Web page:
LAS VEGAS – Samsung Mobile has vowed to collect more than one million mobile phones before the end of the year as part of its eco-conscious wireless push. Chief marketing officer Paul Golden outlined Samsung’s green plans at a CES press conference today, building on the handset maker’s news of the week, which included the first DVR-capable mobile phone and demos of devices running on LTE.
To reach its goal of one million mobile phones, the equivalent of 300 Empire State buildings stacked end-to-end, Golden said Samsung would launch more media sponsorships and in-school programs to teach students about cell-phone safety and offer incentives for recycling.
Samsung introduced the first eco-friendly mobile phone, the Samsung Reclaim, in 2009, featuring bio-plastic hardware and 100% recyclable packaging, as well as a fully online user manual and prepaid postage recycling envelop. Golden said he couldn’t reveal details, but to keep an eye out for new eco-friendly mobile phones using renewable, recyclable materials to be announced later this year.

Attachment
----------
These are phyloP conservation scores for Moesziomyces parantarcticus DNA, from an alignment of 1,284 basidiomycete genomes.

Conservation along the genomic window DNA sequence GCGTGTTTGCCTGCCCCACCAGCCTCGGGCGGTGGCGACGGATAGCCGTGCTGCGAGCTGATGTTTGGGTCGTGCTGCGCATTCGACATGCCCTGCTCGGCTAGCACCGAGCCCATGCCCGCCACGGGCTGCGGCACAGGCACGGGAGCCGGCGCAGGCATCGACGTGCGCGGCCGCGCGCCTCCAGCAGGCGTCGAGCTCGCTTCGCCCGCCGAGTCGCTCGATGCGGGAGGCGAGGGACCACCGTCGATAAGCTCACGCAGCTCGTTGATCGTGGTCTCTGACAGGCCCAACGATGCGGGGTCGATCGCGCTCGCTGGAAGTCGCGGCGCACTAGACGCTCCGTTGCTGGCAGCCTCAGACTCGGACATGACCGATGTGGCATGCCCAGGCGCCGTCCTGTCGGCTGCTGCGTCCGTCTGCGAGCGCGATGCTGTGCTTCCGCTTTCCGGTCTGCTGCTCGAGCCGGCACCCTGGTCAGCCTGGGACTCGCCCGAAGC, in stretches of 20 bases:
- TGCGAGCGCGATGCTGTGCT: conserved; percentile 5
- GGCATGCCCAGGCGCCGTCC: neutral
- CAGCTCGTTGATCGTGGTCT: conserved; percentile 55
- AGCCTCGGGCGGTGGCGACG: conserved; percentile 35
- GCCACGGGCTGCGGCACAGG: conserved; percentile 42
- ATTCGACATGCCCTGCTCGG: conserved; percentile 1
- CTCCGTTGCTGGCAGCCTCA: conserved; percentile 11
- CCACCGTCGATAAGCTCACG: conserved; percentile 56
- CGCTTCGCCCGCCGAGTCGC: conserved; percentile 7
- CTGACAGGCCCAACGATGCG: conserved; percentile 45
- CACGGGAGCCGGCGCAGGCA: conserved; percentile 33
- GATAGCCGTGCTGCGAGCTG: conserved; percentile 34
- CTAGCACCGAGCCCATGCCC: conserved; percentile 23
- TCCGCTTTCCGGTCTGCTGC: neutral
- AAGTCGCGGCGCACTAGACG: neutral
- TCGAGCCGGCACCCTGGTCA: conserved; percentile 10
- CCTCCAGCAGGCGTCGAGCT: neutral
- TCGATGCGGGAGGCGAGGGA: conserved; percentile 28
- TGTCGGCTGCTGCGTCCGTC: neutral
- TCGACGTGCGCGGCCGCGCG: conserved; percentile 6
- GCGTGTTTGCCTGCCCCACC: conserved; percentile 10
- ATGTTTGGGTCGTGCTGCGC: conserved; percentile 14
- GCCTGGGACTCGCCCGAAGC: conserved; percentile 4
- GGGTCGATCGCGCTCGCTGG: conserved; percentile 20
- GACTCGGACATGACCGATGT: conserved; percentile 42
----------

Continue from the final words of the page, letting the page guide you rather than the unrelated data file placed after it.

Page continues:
When asked about a Greenpeace announcement put out yesterday that cited Samsung as amongst the equipment manufacturers that reneged on pledges to remove toxins in products by the end of 2009, Golden said the announcement referred to other parts of the organization and that Samsung mobile phones have been free of toxic chemicals since 2007. “I can’t speak to other parts of Samsung, but the important thing to us here with our recycling efforts is to take a leap and take initiative on the environmental issue,” he said.
Samsung Mobile president Dale Sohn also said that he believes the US handset market will grow 2 to 4% in 2010, driven by consumers replacing their mobile phones quicker than the traditional two-year upgrade period.